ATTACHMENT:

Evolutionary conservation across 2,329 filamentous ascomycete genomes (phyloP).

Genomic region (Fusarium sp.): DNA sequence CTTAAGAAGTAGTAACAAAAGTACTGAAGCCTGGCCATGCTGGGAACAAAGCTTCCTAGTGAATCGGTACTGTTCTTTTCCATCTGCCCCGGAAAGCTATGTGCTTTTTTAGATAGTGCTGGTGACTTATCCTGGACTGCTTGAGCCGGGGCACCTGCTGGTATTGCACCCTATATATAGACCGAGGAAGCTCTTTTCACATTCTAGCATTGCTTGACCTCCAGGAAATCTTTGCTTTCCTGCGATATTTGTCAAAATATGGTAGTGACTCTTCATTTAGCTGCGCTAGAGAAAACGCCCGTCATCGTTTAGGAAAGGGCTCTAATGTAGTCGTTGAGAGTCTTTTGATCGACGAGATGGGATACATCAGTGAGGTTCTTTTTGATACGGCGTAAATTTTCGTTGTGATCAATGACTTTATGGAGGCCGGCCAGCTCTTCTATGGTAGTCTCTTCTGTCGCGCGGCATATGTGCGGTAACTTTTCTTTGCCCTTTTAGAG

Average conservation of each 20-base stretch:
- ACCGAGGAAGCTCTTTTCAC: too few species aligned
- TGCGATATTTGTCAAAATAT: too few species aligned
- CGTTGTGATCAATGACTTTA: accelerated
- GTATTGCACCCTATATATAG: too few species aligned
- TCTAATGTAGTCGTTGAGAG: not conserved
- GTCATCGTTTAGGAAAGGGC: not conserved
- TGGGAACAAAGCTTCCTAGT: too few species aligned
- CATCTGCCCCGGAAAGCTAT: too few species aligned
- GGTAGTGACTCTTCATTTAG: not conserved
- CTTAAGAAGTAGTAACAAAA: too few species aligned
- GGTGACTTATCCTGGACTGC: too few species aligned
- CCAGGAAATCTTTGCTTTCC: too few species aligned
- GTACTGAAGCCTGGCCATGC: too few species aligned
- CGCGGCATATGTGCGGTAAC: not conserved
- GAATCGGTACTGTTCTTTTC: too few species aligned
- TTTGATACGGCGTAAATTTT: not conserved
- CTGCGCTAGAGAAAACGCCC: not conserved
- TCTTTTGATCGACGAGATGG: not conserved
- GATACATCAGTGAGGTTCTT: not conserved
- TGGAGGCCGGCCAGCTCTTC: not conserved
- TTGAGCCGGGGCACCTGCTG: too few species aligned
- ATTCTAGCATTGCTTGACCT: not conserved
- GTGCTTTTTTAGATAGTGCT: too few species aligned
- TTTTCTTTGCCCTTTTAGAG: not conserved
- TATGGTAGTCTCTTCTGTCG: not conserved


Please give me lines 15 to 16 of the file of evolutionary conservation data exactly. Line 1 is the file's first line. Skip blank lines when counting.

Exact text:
- CCAGGAAATCTTTGCTTTCC: too few species aligned
- GTACTGAAGCCTGGCCATGC: too few species aligned